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Brown lays out super-fast broadband plans by 2020
Monday 22 March 2010 11:47:41 by John Hunt

Gordon Brown has today set out plans to enrich the UK's broadband industry with ambitions to give next-generation super-fast broadband to everyone by 2020. He wants Britain to be the world leader of the digital economy, which will create over 250,000 skilled jobs by 2020, and he sees the Internet as a way of boosting public services to allow them to be delivered more efficiently.

"Superfast broadband is the electricity of the digital age. And I believe it must be for all - not just for some.

We have already decided to commit public funding to ensure existing broadband reaches nearly every household in Britain by 2012.

Now government must decide what action it will take to bring about universal access to the next generation of superfast broadband, simultaneously ensuring the highest quality content is available online and available to all.

The choice with broadband infrastructure is clear. We can allow the market to provide a solution on its own terms and according to its own timetable. The result would be superfast broadband coverage determined not by need or by social justice, but by profitability. This would open a lasting, pervasive and damaging new digital divide. It would allow the country to become split between a fast-track and a slow-track to the future, between those fortunate to live in densely-populated areas and those not.

Gordon Brown, UK Prime Minister

No details of what exactly will be delivered by 2020 were released but this seems to correlate with the US plan's to deploy 'at-least' 100meg broadband to 100 million households by 2020, and we would expect a similar level of service to be considered here. Of course in 10 years, technology evolves rapidly, so we may look back and consider this 100meg goal as too low.

The talk also seems to be putting down Conservative ideas to let the market lead the way with incentives such as easements to planning rules to help encourage competition. It is true that the market alone would be unlikely to reach the entire population, but the proposals from the Conservatives do look to provide funding from the BBC license fee to places that the market can't reach from 2012 onwards. With the Budget being announced on Wednesday, we may see some further bits filter though this week. The 50p levy on telephone lines is expected to be cemented within this.

Comments

Posted by herdwick over 7 years ago
"nearly every household in Britain by 2012"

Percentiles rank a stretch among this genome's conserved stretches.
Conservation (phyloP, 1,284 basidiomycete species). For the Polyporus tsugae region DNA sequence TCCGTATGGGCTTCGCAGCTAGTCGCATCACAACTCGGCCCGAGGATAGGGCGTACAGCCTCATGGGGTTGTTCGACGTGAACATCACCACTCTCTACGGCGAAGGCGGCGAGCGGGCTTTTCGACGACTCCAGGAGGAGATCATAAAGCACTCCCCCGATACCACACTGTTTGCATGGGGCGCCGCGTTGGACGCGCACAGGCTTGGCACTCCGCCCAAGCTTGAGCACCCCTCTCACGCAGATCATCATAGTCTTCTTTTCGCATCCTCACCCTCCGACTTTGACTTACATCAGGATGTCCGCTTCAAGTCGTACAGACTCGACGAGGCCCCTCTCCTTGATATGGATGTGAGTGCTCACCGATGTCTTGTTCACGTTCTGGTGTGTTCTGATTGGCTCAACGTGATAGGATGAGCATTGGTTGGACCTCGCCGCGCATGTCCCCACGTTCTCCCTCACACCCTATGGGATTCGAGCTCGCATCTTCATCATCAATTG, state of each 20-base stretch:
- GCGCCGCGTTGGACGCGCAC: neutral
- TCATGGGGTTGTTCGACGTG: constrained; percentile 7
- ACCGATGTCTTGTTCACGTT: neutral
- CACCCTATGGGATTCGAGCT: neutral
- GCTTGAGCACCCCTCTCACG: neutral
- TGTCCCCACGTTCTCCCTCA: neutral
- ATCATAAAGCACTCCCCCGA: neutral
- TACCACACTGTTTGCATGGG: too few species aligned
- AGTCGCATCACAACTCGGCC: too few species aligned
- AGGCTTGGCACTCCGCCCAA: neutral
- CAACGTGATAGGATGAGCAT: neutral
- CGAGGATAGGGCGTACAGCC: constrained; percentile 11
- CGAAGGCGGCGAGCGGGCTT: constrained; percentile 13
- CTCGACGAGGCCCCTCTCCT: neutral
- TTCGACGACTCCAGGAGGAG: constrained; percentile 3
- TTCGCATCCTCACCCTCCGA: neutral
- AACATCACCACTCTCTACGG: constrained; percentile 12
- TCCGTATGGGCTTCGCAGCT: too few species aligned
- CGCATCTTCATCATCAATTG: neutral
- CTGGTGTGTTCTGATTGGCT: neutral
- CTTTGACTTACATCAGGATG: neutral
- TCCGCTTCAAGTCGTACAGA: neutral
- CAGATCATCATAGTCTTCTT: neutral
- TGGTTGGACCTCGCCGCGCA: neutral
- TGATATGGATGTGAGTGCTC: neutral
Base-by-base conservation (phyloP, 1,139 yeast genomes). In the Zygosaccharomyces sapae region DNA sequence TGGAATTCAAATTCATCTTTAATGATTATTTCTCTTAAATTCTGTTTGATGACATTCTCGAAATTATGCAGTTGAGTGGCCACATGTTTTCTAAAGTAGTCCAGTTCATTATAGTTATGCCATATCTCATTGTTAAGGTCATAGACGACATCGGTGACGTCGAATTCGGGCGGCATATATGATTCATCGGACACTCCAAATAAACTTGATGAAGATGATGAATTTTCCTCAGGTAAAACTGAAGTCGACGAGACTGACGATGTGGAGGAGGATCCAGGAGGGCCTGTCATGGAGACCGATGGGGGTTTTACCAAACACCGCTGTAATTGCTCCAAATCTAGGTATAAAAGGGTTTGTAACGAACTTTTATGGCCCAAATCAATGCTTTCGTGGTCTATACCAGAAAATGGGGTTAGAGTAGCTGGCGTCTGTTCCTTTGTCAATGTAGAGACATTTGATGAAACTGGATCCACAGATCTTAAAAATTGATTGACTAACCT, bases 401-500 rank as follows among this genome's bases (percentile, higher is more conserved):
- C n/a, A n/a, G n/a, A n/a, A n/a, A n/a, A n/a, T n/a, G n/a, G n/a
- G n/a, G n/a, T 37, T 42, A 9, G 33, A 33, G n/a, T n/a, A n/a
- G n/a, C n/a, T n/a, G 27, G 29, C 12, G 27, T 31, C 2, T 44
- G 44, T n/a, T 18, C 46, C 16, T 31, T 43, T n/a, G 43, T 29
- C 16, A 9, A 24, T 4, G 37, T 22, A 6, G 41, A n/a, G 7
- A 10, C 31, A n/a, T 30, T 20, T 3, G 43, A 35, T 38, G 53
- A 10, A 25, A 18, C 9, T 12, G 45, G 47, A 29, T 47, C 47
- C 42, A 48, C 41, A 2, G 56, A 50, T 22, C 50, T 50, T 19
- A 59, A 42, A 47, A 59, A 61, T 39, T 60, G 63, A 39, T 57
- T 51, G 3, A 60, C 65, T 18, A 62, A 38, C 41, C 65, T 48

"super-fast broadband to everyone by 2020"
- what, even those missed out in 2012 ?
Posted by docki over 7 years ago
Seeing as VM will have 100mbps by the end of 2010 I hope in 10 years time things have moved on abit.

Let's hope your out soon brown. You are a pile of toss.
Posted by TonyHoyle over 7 years ago
It's existing broadband to nearly every household by 2012.. so if you get 256kbps on the bit of string that BT call your exchange you're already included in that figure. The 'nearly' gives them a nice getout clause as well.

That gives them 8 years to invest massively in infrastructure - where's the money coming from? The 50p levy doesn't even begin to scratch the surface of what would be required to give FTTC to everyone by 2020 let alone FTTH.
Posted by dch3dwj over 7 years ago
This is such rubbish. Lets review:

The Government wants to use superfast broadband to deliver public services.

The heaviest users of public services are the elderly and those on low incomes.

The price points for superfast broadband is going to be £30 + per month. How many heavy users of public services will be able to pay this?

This will save zero money, nothing. If the Government is serious about delivering public services online it will have to be in a vechile which can be used over an affordable line i.e. 512Kbps-2Mbps.
Posted by dch3dwj over 7 years ago
This social justice meme is such toss. Superfast broadband, like anything else, will cost alot of money in the early years. If the Governments aim is social justice cheap, social tarriff reliable low speed lines are what we need.

The problem with Government subsidy now is that VM, BT and others will just wait and hike up there prices. It will stifle investment at this early stage not encourage it.
Posted by nmg196 over 7 years ago
There is no link between the superfast broadband and the new government services. You do not need a 100Mbps line to book a doctors appointment or file a tax return. Pretty much the ONLY requirement anyone could have for 100Mbps is for streaming multiple high definition TV channels similtanously (ie entertainment). Nothing else needs bandwidth like that and therefore nothing else will drive it.
Posted by dov1 over 7 years ago
Backing up your hard drive requires this. Imagine having 5 computers at home each with 2TB+ hard drives full of HD films/videos/photos etc and backing up the disk images to a remote server while watching your 5 streams of super HD TV simultaneously.
Posted by mattbibby over 7 years ago
@dov1